A Manifesto for Children’s Literature; or, Reading Harold as a Teen-Ager (in the Iowa Review)

I’m honored to be a part of The Iowa Review‘s special section on children’s literature, and even more honored that the journal has chosen to feature my essay on-line, for free. Two and a half years ago, “A Manifesto for Children’s Literature; or, Reading Harold as a Teen-Ager” began as a blog post.  It means a great…

Created Equal: The Planned Integrated Community of Village Creek, Conn.

For America’s Independence Day, here’s a little-known chapter in the history of American anti-racism. Following the Second World War, progressives founded a dozen planned integrated communities across the country. While working on my biography of Crockett Johnson and Ruth Krauss, I learned about one of those communities — a section of Norwalk Connecticut directly adjacent to where Johnson…

The Archive of Childhood, Part 1: Crayons

We tend to imagine the self as an unbroken whole, but it might better be described as plural, a series of selves that, though temporally contiguous (and often overlapping) are not always the “same” self.  That’s one of the conclusions suggested by Robert Krulwich in “Who Am I?,” a Radiolab podcast from 2007.  It is…

Harold Around the World

For Crockett Johnson‘s 108th birthday, it’s… Harold around the world!  Whether you know him as Valtteri, Paultje, Pelle, Tullemand, Harold, or something else, you can read about his adventures in at least 14 languages. I have copies of Harold and the Purple Crayon in nine languages (Chinese, Danish, Dutch, Finnish, French, Hebrew, Italian, Spanish, and its original English)…

A Very Special House

This past Friday, I spent the afternoon at Crockett Johnson’s house — 74 Rowayton Avenue (Rowayton, Connecticut), where he and Ruth Krauss lived from 1945 to 1973. Though I wrote their biography and had seen (and photographed) the house from the outside, I’d never been inside. I’ve seen all of their homes from the outside, but…

Purple Crayons in Connecticut: Two Talks This Week

People of Connecticut! This week, I’ll be giving two talks on two children’s-literature luminaries of the Constitution State — Crockett Johnson and Ruth Krauss.  One is free and open to the public, and the other is $5.  Both are lavishly illustrated.  Here’s what you need to know: Wednesday, September 24, 2014, 4:00 pm “Not So Simple: The Genius…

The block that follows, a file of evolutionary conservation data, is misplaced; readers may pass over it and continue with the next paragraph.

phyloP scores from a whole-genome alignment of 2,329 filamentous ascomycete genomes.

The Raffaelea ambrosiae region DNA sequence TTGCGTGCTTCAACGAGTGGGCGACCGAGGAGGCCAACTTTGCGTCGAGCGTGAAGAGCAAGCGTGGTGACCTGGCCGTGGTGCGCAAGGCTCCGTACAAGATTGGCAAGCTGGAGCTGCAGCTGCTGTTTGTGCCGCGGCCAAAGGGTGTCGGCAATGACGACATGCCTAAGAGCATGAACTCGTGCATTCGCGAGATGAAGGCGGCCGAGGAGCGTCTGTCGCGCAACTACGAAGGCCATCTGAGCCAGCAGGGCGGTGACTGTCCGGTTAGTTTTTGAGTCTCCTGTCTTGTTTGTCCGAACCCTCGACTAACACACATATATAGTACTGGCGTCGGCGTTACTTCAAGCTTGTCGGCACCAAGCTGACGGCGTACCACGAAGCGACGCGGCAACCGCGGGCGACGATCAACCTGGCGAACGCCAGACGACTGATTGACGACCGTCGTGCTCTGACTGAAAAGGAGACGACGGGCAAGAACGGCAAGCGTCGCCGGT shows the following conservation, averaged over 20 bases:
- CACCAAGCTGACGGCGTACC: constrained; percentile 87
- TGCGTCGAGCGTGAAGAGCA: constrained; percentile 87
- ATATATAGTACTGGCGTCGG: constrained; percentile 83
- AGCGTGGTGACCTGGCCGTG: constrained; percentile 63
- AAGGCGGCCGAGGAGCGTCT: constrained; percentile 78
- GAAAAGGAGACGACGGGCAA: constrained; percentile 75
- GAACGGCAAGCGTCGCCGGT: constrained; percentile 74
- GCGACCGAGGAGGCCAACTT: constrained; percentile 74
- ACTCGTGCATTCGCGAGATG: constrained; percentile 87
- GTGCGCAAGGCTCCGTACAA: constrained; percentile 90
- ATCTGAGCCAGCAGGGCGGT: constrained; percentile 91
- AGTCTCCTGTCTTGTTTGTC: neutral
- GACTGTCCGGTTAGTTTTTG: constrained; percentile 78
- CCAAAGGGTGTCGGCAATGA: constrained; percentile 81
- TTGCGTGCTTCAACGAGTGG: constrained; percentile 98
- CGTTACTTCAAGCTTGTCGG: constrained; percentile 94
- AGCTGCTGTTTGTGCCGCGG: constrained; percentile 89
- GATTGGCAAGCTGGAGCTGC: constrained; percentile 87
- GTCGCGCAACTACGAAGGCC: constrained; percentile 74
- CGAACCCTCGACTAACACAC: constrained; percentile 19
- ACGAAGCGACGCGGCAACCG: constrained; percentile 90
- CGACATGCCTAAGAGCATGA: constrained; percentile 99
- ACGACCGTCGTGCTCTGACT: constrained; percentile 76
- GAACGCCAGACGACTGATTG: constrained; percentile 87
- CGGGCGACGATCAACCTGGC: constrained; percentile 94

Crockett Johnson’s Elusive Allusions: Errata for Barnaby Volume Two

You don’t need to get all of Crockett Johnson’s allusions to enjoy his classic strip, Barnaby. But I’m the sort of person who wants to know these things. So, at the back of each Barnaby book (5 volumes, Fantagraphics, 2013-2017), I’m providing notes for other readers like me. You know who you are. But Crockett…

Crockett Johnson’s Barnaby Volume Two (1944-1945) is here!

Crockett Johnson’s Barnaby Volume Two: 1944-1945 will be shipping soon!  I know this because my copies arrived in today’s mail. (I co-edited this book with Eric Reynolds) It looks great! (You can get Barnaby Volume Two from Fantagraphics or at your local comics retailer. Ask for it by name!) As we did in Barnaby Volume One and will do…

How Much Is That Crayon in the Window?: Harold at Compas, L.A.

Crockett Johnson‘s Harold appears in Madeline Stuart‘s window design for Compas, as one of the “Novel Displays: Storytelling by Design” windows at La Cinega Design Quarters‘ “Legends” event (May 7-9, Los Angeles). Surprising no one, I always enjoy reports of Harold sightings. The addition of three crayons behind Harold departs from Johnson’s book, but their presence helps viewers recognize…

Nine Kinds of Pie

Happy Pi Day!  In recognition of 3.14 (today) and this blog’s Pi pie avatar (logo?), here are Nine Kinds of Pie (loosely defined). 1. The ratio of a circle’s circumference to its diameter: 3.1415926535.  When I was a kid, I memorized the number out to its tenth decimal point. On a long strip of paper,…